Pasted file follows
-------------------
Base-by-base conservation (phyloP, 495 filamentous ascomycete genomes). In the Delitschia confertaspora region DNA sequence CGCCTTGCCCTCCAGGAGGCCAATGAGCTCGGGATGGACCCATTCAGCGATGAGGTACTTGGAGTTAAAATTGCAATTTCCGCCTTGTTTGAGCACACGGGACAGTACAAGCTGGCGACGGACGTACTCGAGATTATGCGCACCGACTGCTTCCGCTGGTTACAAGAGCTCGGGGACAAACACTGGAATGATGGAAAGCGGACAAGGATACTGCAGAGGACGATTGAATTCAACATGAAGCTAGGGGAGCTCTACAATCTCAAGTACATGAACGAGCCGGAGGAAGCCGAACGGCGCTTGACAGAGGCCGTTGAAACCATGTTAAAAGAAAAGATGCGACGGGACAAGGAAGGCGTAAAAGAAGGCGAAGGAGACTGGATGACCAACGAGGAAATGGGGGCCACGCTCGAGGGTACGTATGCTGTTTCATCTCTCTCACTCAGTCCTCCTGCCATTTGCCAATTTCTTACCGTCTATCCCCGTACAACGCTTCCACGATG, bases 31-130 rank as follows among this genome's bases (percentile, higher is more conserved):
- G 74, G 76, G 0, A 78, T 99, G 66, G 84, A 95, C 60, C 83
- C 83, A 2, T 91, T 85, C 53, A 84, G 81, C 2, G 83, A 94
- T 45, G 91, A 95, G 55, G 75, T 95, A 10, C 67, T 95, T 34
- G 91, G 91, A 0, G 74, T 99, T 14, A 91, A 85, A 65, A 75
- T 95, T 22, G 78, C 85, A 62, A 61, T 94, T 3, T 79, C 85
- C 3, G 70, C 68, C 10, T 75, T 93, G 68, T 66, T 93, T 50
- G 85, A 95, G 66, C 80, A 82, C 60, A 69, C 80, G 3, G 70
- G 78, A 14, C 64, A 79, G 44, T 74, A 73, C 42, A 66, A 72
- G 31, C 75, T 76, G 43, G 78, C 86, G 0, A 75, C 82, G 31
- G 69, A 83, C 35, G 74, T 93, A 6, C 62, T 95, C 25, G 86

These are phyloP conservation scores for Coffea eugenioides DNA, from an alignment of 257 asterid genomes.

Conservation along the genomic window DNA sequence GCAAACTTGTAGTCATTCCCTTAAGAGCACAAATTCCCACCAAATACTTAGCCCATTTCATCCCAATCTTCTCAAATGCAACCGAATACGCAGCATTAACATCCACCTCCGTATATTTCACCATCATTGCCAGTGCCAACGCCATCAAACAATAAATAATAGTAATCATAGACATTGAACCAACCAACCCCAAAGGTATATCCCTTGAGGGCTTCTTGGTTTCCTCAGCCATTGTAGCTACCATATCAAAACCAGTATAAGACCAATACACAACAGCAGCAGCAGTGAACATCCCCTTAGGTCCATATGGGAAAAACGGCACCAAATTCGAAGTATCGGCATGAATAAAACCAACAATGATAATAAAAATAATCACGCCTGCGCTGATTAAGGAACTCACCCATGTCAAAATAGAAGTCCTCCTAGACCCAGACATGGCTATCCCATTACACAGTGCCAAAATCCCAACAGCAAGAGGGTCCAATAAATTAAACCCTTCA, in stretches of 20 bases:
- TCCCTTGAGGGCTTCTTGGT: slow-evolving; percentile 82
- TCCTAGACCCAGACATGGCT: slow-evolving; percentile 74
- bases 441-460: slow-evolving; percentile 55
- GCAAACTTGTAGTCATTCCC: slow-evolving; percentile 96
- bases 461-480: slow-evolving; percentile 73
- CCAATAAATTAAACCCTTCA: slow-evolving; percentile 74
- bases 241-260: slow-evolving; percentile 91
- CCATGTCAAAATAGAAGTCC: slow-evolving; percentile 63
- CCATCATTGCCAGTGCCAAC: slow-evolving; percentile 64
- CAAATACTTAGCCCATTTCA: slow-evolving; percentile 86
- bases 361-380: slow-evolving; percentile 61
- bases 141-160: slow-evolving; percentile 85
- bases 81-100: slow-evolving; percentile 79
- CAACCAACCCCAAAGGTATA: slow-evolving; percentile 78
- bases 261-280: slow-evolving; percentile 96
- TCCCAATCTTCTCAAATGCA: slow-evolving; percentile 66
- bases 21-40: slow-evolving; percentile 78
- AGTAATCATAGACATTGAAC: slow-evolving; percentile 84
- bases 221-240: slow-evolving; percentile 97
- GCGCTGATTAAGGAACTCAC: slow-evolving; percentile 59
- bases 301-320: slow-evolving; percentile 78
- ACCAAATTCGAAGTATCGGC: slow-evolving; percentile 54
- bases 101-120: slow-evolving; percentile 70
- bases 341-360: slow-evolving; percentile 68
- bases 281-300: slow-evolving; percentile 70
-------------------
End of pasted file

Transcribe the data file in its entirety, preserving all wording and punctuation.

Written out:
Base-by-base conservation (phyloP, 495 filamentous ascomycete genomes). In the Delitschia confertaspora region DNA sequence CGCCTTGCCCTCCAGGAGGCCAATGAGCTCGGGATGGACCCATTCAGCGATGAGGTACTTGGAGTTAAAATTGCAATTTCCGCCTTGTTTGAGCACACGGGACAGTACAAGCTGGCGACGGACGTACTCGAGATTATGCGCACCGACTGCTTCCGCTGGTTACAAGAGCTCGGGGACAAACACTGGAATGATGGAAAGCGGACAAGGATACTGCAGAGGACGATTGAATTCAACATGAAGCTAGGGGAGCTCTACAATCTCAAGTACATGAACGAGCCGGAGGAAGCCGAACGGCGCTTGACAGAGGCCGTTGAAACCATGTTAAAAGAAAAGATGCGACGGGACAAGGAAGGCGTAAAAGAAGGCGAAGGAGACTGGATGACCAACGAGGAAATGGGGGCCACGCTCGAGGGTACGTATGCTGTTTCATCTCTCTCACTCAGTCCTCCTGCCATTTGCCAATTTCTTACCGTCTATCCCCGTACAACGCTTCCACGATG, bases 31-130 rank as follows among this genome's bases (percentile, higher is more conserved):
- G 74, G 76, G 0, A 78, T 99, G 66, G 84, A 95, C 60, C 83
- C 83, A 2, T 91, T 85, C 53, A 84, G 81, C 2, G 83, A 94
- T 45, G 91, A 95, G 55, G 75, T 95, A 10, C 67, T 95, T 34
- G 91, G 91, A 0, G 74, T 99, T 14, A 91, A 85, A 65, A 75
- T 95, T 22, G 78, C 85, A 62, A 61, T 94, T 3, T 79, C 85
- C 3, G 70, C 68, C 10, T 75, T 93, G 68, T 66, T 93, T 50
- G 85, A 95, G 66, C 80, A 82, C 60, A 69, C 80, G 3, G 70
- G 78, A 14, C 64, A 79, G 44, T 74, A 73, C 42, A 66, A 72
- G 31, C 75, T 76, G 43, G 78, C 86, G 0, A 75, C 82, G 31
- G 69, A 83, C 35, G 74, T 93, A 6, C 62, T 95, C 25, G 86

These are phyloP conservation scores for Coffea eugenioides DNA, from an alignment of 257 asterid genomes.

Conservation along the genomic window DNA sequence GCAAACTTGTAGTCATTCCCTTAAGAGCACAAATTCCCACCAAATACTTAGCCCATTTCATCCCAATCTTCTCAAATGCAACCGAATACGCAGCATTAACATCCACCTCCGTATATTTCACCATCATTGCCAGTGCCAACGCCATCAAACAATAAATAATAGTAATCATAGACATTGAACCAACCAACCCCAAAGGTATATCCCTTGAGGGCTTCTTGGTTTCCTCAGCCATTGTAGCTACCATATCAAAACCAGTATAAGACCAATACACAACAGCAGCAGCAGTGAACATCCCCTTAGGTCCATATGGGAAAAACGGCACCAAATTCGAAGTATCGGCATGAATAAAACCAACAATGATAATAAAAATAATCACGCCTGCGCTGATTAAGGAACTCACCCATGTCAAAATAGAAGTCCTCCTAGACCCAGACATGGCTATCCCATTACACAGTGCCAAAATCCCAACAGCAAGAGGGTCCAATAAATTAAACCCTTCA, in stretches of 20 bases:
- TCCCTTGAGGGCTTCTTGGT: slow-evolving; percentile 82
- TCCTAGACCCAGACATGGCT: slow-evolving; percentile 74
- bases 441-460: slow-evolving; percentile 55
- GCAAACTTGTAGTCATTCCC: slow-evolving; percentile 96
- bases 461-480: slow-evolving; percentile 73
- CCAATAAATTAAACCCTTCA: slow-evolving; percentile 74
- bases 241-260: slow-evolving; percentile 91
- CCATGTCAAAATAGAAGTCC: slow-evolving; percentile 63
- CCATCATTGCCAGTGCCAAC: slow-evolving; percentile 64
- CAAATACTTAGCCCATTTCA: slow-evolving; percentile 86
- bases 361-380: slow-evolving; percentile 61
- bases 141-160: slow-evolving; percentile 85
- bases 81-100: slow-evolving; percentile 79
- CAACCAACCCCAAAGGTATA: slow-evolving; percentile 78
- bases 261-280: slow-evolving; percentile 96
- TCCCAATCTTCTCAAATGCA: slow-evolving; percentile 66
- bases 21-40: slow-evolving; percentile 78
- AGTAATCATAGACATTGAAC: slow-evolving; percentile 84
- bases 221-240: slow-evolving; percentile 97
- GCGCTGATTAAGGAACTCAC: slow-evolving; percentile 59
- bases 301-320: slow-evolving; percentile 78
- ACCAAATTCGAAGTATCGGC: slow-evolving; percentile 54
- bases 101-120: slow-evolving; percentile 70
- bases 341-360: slow-evolving; percentile 68
- bases 281-300: slow-evolving; percentile 70